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Experimental Observations and Assessment of Landfill Leachate Bioremediation by Autochthonous Fungi Species and Their Effective Geoactivities
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Department of Biogeoscience, Scientific Research Center (SRC), Soran University, Soran, Erbil, Iraq
CORRESPONDING AUTHOR
Renjbar Muksy   

Department of Biogeoscience, Scientific Research Center (SRC), Soran University, Soran, Erbil, Iraq
 
J. Ecol. Eng. 2023; 24(1):312–327
 
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ABSTRACT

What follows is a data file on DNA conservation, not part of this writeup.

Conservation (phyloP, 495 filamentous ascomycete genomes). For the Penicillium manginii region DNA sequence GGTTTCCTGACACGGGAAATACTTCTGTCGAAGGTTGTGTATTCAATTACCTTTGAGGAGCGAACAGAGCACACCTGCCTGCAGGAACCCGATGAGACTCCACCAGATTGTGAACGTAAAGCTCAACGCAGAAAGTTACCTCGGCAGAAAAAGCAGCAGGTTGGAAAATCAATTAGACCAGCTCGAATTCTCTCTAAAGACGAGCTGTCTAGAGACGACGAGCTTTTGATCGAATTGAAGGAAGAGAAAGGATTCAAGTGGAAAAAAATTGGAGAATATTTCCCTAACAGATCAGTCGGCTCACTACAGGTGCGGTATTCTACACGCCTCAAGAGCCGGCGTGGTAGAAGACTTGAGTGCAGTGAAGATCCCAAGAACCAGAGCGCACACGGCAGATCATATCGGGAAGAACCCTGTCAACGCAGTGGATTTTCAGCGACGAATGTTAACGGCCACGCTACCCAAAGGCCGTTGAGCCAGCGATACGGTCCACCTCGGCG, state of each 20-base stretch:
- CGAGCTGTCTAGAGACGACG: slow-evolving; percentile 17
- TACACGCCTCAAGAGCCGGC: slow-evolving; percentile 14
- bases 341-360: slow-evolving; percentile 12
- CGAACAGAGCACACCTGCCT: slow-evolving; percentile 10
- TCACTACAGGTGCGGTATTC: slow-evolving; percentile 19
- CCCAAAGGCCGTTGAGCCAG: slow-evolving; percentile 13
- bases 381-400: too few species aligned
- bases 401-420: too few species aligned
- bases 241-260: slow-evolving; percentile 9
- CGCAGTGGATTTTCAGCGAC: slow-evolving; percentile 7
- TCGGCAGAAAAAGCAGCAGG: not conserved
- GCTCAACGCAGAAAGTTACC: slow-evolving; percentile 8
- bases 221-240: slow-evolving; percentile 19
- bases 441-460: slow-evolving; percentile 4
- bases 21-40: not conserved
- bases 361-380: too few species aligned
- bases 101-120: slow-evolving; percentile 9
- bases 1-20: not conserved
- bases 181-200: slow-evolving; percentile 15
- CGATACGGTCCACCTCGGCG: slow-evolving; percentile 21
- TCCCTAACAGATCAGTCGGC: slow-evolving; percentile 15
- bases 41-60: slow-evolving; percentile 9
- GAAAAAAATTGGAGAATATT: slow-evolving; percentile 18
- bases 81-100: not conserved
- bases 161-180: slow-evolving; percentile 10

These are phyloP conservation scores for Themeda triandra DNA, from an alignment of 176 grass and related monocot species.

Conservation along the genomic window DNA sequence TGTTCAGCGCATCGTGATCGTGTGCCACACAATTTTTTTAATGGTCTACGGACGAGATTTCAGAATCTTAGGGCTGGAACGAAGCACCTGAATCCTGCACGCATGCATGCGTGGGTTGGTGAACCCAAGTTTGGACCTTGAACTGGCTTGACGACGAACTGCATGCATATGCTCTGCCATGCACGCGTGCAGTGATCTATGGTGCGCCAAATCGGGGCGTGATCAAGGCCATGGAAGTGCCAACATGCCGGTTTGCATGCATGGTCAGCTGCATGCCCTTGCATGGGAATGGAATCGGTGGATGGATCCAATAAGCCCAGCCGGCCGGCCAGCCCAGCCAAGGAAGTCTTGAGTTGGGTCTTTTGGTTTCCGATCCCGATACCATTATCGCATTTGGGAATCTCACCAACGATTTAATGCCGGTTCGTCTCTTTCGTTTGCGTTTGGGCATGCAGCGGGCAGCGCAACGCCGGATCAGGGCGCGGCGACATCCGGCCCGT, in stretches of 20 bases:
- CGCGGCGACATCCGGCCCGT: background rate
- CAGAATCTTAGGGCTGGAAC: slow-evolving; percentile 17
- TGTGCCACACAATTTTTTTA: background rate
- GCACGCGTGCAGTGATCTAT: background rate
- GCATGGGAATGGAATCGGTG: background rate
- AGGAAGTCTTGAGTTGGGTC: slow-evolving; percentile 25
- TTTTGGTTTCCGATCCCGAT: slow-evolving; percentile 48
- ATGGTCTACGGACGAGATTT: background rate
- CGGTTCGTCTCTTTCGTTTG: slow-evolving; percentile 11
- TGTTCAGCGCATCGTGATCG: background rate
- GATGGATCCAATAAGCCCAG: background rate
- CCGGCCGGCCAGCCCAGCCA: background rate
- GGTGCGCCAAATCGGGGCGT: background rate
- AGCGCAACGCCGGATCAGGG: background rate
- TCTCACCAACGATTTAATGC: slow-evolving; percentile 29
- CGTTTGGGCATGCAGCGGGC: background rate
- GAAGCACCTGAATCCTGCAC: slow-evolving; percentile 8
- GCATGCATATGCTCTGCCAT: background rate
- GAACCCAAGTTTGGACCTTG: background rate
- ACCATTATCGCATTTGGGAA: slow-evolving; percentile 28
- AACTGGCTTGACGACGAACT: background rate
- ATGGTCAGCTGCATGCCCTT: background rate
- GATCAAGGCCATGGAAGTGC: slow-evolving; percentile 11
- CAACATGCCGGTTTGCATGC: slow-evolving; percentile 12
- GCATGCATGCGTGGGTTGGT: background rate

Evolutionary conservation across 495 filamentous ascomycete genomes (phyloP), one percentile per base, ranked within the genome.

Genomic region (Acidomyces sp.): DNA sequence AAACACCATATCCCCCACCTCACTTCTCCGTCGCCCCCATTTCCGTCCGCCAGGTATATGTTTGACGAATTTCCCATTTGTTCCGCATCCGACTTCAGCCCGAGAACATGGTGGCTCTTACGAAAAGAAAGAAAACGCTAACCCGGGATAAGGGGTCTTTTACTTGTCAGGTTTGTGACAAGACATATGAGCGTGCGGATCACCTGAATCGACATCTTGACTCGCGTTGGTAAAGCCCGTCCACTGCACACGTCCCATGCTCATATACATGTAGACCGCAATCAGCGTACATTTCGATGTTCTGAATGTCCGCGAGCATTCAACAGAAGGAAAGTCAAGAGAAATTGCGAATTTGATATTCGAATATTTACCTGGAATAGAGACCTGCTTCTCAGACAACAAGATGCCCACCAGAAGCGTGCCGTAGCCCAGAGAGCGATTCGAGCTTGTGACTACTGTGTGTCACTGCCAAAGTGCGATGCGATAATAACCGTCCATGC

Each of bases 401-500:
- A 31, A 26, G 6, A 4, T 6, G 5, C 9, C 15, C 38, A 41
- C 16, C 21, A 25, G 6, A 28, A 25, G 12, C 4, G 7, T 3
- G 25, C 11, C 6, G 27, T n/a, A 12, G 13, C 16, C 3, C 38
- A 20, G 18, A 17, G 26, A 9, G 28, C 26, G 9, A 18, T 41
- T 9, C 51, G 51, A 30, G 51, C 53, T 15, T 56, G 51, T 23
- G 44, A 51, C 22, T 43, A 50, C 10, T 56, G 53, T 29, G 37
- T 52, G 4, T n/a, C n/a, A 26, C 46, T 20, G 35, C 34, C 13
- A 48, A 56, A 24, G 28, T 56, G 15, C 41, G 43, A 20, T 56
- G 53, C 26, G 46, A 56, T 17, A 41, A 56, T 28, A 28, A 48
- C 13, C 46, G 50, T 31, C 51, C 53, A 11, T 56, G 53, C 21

Autochthonous fungi are potential successful agents in the process of bioremediation through their efficient adaptation to pollutant toxicity and competition with other microorganisms that are present in the leachate treatment plant. The leachate from municipal waste landfills was an important source of fungi. Even though some of these fungi have the potential to be human pathogens, such strains when used in biological treatment approaches may serve as a possible tool for integrating the leachate bioremediation process because of the extracellular enzymes produced by fungal strains. In this study, the leachate sample was tested with regard to four parameters, including total dissolved solids (TDS), electrical conductivity (EC), pH, and the decolorization of the leachate sample by a number of indigenous species of fungi, which were observed by use of the culture techniques. The scanning electron microscope (SEM) coupled with energy dispersive x-ray analysis (EDX), UV-spectrum, and reflected and transmitted polarizing light microscope were used in the research project to observe and assess the obtained data from the experimental work. The results indicated the various levels of efficiency of the isolated fungal strains in eliminating color, lowering TDS, EC, and pH through their geoactivities potential in metal biosorption and immobilization by biomineralization of new minerals in the growth environment and eventually reducing the metal bioavailability and toxicity.